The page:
A hospital in Florida is embracing multiculturalism in health care by developing culturally diverse patient services.
The Orlando Health Institute in Florida has developed a “cultural tool-kit” for staff to help them deliver appropriate care to patients of different cultural backgrounds. Florida’s population is increasingly diverse, with the third largest number of non-English speaking residents, according to the Census. In Central Florida, Spanish is the most spoken language after English, with Vietnamese, Creole and Portuguese following it.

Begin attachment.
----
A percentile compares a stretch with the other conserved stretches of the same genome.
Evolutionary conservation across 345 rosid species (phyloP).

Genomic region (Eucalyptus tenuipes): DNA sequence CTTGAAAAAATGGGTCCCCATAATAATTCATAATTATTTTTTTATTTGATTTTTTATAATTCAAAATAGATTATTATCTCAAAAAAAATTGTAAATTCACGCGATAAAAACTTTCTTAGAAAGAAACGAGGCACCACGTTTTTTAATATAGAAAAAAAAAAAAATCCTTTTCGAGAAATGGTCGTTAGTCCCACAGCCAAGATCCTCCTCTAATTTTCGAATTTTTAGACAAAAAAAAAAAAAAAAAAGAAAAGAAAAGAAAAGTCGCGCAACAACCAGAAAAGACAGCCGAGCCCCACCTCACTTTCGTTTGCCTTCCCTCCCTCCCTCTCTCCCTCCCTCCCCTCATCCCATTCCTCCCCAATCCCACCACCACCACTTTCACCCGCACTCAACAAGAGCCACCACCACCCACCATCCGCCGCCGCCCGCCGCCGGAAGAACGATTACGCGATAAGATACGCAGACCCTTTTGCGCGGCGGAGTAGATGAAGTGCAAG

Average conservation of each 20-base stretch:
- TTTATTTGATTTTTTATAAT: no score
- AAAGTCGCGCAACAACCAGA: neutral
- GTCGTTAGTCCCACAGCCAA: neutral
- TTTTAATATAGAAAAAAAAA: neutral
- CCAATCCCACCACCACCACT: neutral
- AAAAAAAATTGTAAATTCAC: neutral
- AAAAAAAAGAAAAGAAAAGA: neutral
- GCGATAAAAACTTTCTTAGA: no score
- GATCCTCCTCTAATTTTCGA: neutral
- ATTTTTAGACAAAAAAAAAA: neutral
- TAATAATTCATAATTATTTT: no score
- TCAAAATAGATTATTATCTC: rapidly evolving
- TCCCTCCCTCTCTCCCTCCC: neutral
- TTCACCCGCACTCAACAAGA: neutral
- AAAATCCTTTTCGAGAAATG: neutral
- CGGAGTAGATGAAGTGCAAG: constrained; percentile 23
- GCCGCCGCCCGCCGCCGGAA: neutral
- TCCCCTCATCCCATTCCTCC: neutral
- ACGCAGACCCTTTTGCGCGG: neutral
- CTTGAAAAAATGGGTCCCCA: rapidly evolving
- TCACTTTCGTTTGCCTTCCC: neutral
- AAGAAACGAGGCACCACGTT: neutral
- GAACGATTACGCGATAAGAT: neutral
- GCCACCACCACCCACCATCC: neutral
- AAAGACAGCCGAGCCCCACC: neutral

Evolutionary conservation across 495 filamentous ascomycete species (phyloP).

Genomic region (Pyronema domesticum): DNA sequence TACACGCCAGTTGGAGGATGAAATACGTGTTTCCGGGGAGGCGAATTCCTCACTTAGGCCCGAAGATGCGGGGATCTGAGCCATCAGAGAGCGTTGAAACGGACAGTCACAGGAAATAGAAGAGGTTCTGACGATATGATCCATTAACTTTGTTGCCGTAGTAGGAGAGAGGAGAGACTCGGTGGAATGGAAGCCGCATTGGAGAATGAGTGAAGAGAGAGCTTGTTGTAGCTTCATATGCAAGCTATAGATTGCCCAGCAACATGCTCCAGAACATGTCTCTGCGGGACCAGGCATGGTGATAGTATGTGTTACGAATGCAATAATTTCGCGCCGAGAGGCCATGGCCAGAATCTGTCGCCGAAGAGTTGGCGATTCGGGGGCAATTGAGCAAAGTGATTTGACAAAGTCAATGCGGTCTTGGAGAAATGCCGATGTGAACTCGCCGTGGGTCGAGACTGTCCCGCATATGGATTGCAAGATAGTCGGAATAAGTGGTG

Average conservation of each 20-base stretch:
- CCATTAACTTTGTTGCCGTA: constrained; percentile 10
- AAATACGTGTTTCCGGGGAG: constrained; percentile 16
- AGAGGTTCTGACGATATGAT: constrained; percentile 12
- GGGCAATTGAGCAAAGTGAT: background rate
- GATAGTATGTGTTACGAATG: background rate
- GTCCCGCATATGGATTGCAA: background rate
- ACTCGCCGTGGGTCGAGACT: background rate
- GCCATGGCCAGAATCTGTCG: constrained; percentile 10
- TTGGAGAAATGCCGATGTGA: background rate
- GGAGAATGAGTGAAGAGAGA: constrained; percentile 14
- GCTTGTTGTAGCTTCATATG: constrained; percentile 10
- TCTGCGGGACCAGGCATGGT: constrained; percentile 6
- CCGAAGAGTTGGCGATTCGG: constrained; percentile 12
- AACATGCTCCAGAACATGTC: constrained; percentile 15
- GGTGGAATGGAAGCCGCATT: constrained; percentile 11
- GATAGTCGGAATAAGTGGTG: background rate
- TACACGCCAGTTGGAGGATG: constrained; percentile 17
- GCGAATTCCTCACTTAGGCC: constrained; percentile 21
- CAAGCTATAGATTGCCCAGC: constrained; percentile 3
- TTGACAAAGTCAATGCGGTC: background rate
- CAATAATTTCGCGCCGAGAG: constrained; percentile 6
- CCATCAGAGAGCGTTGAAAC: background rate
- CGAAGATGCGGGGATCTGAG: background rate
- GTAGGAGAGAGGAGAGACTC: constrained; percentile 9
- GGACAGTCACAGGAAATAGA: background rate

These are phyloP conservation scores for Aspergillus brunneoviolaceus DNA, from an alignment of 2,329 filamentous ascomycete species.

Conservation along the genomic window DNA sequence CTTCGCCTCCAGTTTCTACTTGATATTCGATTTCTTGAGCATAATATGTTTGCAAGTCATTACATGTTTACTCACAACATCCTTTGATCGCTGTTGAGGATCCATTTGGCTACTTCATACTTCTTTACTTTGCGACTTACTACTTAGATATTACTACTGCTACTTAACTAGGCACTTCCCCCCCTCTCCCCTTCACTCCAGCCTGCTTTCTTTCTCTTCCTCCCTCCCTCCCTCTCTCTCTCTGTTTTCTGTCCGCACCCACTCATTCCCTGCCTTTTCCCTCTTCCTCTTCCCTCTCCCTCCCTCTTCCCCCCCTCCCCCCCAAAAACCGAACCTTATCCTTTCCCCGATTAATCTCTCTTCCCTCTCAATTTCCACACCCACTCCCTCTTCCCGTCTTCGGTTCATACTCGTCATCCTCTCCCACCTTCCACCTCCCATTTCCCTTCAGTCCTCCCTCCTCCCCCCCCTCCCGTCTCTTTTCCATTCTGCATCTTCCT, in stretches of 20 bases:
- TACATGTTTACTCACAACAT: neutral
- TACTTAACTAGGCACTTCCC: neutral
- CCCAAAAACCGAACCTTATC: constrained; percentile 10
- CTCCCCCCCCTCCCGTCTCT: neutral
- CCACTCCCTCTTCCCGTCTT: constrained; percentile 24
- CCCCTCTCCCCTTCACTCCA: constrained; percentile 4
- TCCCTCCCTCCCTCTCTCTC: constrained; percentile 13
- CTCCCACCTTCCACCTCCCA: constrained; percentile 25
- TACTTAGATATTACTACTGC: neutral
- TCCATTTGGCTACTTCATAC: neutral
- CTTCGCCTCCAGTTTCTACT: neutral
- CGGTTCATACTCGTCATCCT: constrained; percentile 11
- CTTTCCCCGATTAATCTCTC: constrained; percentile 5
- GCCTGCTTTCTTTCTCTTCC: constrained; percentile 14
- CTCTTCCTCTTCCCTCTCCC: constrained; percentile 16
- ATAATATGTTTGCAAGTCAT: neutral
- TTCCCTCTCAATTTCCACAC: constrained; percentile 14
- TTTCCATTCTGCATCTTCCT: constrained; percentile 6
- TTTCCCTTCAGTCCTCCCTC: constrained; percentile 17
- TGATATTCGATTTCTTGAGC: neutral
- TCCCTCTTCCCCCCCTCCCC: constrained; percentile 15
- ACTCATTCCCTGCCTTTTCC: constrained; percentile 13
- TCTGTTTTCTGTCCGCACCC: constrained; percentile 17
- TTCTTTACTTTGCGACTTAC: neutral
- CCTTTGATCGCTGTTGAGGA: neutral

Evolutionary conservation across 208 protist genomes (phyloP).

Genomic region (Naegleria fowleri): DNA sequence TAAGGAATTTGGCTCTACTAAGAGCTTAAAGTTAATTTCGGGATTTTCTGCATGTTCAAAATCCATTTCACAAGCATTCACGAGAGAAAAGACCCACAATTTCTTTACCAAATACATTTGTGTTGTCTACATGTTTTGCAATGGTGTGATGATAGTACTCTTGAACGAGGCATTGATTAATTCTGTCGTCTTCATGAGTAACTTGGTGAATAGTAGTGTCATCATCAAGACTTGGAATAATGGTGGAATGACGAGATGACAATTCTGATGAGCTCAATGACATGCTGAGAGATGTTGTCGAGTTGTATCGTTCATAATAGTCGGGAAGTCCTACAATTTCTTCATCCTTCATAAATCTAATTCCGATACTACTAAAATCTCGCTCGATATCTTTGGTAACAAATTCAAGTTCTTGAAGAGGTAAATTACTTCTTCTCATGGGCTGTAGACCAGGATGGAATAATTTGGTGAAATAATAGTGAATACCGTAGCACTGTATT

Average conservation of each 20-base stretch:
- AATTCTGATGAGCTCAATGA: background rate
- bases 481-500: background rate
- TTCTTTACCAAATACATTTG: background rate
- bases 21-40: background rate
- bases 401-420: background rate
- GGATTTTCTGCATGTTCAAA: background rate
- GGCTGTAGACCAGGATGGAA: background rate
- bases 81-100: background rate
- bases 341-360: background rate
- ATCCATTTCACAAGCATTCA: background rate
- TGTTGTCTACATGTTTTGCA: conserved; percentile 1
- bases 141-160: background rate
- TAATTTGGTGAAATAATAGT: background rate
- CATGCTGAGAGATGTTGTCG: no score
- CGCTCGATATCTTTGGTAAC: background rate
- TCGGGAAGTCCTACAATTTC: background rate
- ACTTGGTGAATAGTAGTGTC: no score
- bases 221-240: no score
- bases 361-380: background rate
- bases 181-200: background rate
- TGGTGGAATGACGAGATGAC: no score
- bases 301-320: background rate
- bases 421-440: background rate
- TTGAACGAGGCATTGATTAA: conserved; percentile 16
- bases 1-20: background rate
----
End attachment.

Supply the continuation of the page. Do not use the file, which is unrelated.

In African American families, elders provide information and advice.
Muslim Arabs prefer dying patients be faced east towards Mecca, their holy city.
Among Haitians, weight loss is seen as a sign of illness.
In 2009, Florida Hospital came up with its “Guide to Religion and Culture,” which was given to all hospital employees “to enhance the delivery of pre-eminent care to our diverse patient community.” (Source: Orlando Sentinel)
This makes good sense for both cultural and business reasons – perhaps the example set by the hospital will catch on across the country.